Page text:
The application, initially named Immuni, uses Bluetooth technology to record when users are in close proximity with each other, people with knowledge of the matter said. If someone tests positive for the coronavirus, the app would send an alert to users who have been in contact with the infected individual, recommending actions such as self-quarantine and virus testing while preserving anonymity.

Advocates of Bluetooth technology say this method is a more accurate and less intrusive way to log proximity and the length of contact than location-tracking based on networks or satellites, which have been used in some Asian countries.

Commissioner Arcuri specified the app will be used voluntarily, in line with recommendations by Italy’s data protection authority and European privacy rules. “But our hope is that Italian citizens will adopt it massively, as everyone’s support in this country is needed to make a contact-tracing system work,” he said. According to experts in the Innovation and Health ministries in Rome the app needs to be downloaded by at least 60 percent of the population to be effective in achieving so-called digital herd immunity.

“That’s the best we have available so far, and I am confident that Italian people will follow our advice and use the app. This is for everyone’s safety and sake, and we hope that it will give us all massive help,” Pisano added. “The government will do its best to promote its use.”

The government’s statistics agency Istat revealed that the increase in deaths in the country has been more than 20 percent up in the period between March 1 and April 4 2020 compared to the average figure for the same period in the years 2015-2019.

Italy is unlikely to follow Germany’s lead into reopening schools in May.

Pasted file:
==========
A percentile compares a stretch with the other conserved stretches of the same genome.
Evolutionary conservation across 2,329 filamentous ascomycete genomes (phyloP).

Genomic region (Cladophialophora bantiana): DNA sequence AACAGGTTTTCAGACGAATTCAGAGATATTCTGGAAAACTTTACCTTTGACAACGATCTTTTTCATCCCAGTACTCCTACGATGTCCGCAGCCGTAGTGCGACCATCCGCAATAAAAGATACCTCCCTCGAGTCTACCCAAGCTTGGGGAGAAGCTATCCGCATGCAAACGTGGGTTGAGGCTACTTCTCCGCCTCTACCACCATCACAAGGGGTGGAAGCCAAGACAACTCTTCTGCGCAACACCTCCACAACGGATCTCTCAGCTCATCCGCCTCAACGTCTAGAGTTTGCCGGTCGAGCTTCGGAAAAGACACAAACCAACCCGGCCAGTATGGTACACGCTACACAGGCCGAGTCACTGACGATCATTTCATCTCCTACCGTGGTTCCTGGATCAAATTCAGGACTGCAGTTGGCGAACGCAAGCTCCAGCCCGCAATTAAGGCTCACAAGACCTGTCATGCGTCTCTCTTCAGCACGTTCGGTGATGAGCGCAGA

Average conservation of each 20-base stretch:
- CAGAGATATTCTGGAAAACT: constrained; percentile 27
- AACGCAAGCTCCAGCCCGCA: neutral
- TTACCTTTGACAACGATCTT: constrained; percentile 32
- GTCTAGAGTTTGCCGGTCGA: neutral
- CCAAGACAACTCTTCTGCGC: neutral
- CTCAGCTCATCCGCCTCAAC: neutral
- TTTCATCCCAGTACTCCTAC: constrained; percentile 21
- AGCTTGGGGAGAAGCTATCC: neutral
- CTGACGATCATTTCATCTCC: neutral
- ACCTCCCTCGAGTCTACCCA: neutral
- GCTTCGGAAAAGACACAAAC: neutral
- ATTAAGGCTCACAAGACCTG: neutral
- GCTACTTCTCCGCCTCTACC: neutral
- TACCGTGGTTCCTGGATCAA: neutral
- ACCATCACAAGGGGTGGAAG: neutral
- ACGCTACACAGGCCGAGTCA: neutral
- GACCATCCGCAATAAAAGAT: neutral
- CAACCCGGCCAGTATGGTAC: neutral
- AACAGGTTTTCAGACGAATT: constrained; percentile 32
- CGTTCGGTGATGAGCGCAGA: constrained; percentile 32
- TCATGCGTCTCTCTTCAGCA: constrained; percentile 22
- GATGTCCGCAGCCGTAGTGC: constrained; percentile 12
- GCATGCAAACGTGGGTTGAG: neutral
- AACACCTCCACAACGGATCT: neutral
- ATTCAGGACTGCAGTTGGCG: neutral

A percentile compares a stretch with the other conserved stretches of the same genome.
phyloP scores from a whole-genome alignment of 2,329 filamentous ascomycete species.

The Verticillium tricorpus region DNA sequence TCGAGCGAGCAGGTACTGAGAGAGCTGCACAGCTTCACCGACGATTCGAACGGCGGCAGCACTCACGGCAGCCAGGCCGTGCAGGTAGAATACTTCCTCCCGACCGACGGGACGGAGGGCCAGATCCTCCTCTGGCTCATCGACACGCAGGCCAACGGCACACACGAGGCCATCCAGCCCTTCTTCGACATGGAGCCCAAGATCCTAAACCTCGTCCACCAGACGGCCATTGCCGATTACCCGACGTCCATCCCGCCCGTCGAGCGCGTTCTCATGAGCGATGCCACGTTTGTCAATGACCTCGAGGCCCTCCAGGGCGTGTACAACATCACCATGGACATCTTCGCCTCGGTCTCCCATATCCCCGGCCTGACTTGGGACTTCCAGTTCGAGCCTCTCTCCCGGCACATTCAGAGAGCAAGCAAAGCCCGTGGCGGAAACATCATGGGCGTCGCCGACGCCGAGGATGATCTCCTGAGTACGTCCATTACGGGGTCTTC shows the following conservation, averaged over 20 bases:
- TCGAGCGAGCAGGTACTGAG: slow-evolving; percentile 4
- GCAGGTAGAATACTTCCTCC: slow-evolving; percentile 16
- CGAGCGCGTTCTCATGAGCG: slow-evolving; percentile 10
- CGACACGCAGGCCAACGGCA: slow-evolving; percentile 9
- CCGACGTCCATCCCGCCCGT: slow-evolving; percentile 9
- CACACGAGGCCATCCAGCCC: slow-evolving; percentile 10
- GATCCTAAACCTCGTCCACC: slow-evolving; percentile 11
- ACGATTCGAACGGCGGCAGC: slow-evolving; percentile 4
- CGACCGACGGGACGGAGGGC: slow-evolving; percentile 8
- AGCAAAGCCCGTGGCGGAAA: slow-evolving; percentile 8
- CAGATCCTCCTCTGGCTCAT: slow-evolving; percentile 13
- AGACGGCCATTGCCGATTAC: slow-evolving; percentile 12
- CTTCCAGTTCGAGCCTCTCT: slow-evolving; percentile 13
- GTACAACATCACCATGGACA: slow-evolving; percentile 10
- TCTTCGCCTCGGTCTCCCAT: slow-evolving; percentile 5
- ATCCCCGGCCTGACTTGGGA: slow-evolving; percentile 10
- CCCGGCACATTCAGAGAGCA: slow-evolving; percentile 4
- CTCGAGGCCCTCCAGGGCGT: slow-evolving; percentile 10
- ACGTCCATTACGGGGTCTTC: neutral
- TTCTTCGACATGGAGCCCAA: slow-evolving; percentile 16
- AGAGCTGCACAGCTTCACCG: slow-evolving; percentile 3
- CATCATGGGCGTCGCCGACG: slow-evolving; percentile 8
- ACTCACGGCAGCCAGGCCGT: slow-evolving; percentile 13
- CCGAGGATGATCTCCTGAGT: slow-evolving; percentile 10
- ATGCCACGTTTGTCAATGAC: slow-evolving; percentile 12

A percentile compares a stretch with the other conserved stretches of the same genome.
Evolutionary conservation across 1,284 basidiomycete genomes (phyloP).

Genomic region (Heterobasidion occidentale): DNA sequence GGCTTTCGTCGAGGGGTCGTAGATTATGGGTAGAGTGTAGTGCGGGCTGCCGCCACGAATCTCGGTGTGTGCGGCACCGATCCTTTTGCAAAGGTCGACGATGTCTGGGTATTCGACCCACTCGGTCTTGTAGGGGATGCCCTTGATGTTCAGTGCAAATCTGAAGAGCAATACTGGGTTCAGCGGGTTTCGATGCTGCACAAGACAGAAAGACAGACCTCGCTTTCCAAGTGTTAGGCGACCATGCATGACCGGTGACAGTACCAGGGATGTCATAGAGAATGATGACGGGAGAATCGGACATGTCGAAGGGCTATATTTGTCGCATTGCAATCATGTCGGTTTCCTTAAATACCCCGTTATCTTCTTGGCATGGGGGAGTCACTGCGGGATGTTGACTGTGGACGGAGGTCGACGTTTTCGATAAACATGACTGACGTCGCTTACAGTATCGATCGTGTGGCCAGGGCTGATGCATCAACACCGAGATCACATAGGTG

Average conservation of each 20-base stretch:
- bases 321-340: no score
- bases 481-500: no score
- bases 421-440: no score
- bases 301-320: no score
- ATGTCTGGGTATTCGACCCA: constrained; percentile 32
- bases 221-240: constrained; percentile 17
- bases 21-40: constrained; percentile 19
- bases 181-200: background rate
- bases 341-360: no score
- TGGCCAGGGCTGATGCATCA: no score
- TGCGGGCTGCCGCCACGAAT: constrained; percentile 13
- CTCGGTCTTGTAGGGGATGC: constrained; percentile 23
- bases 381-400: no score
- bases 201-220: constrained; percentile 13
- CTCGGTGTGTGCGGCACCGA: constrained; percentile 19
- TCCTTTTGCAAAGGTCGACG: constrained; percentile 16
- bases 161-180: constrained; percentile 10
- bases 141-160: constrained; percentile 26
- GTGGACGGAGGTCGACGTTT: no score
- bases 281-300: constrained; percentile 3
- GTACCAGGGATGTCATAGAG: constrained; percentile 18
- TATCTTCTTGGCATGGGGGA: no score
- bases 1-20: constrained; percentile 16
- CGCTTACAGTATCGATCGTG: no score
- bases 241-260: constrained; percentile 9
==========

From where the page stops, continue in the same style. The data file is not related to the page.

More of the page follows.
“The government will take a decision within days, but in the current health situation reopening in May becomes less likely with every passing day. It would mean mobilizing 8 million students”, Education Minister Lucia Azzolina told the Corriere della Sera newspaper. She said that she also does “not like the idea of students with masks at school” and that it would be impractical to ask children to respect social distancing.

The Italian Bishops Conference (CEI) claims social distancing can be kept in churches and is planning to start holding regular religious services after May 3 when the lockdown is scheduled to end. More than 100 priests have died in Italy so far from COVID-19, the Italian Bishops revealed in a press conference. “They have offered up their lives, expressing once again the beautiful face of the church,” a spokesman said.


Russia detains dozens of Navalny supporters at anti-Putin protests

Russia detains dozens of Navalny supporters at anti-Putin protests
Updated 23 January 2021

Russia detains dozens of Navalny supporters at anti-Putin protests

Russia detains dozens of Navalny supporters at anti-Putin protests
  • The first protests took place in the Far East and Siberia
  • Authorities vowed a tough crackdown with police saying unsanctioned public events would be “immediately suppressed”

MOSCOW: Russian police detained dozens of protesters on Saturday as supporters of jailed Kremlin critic Alexei Navalny took to the streets following his call to protest against President Vladimir Putin’s rule.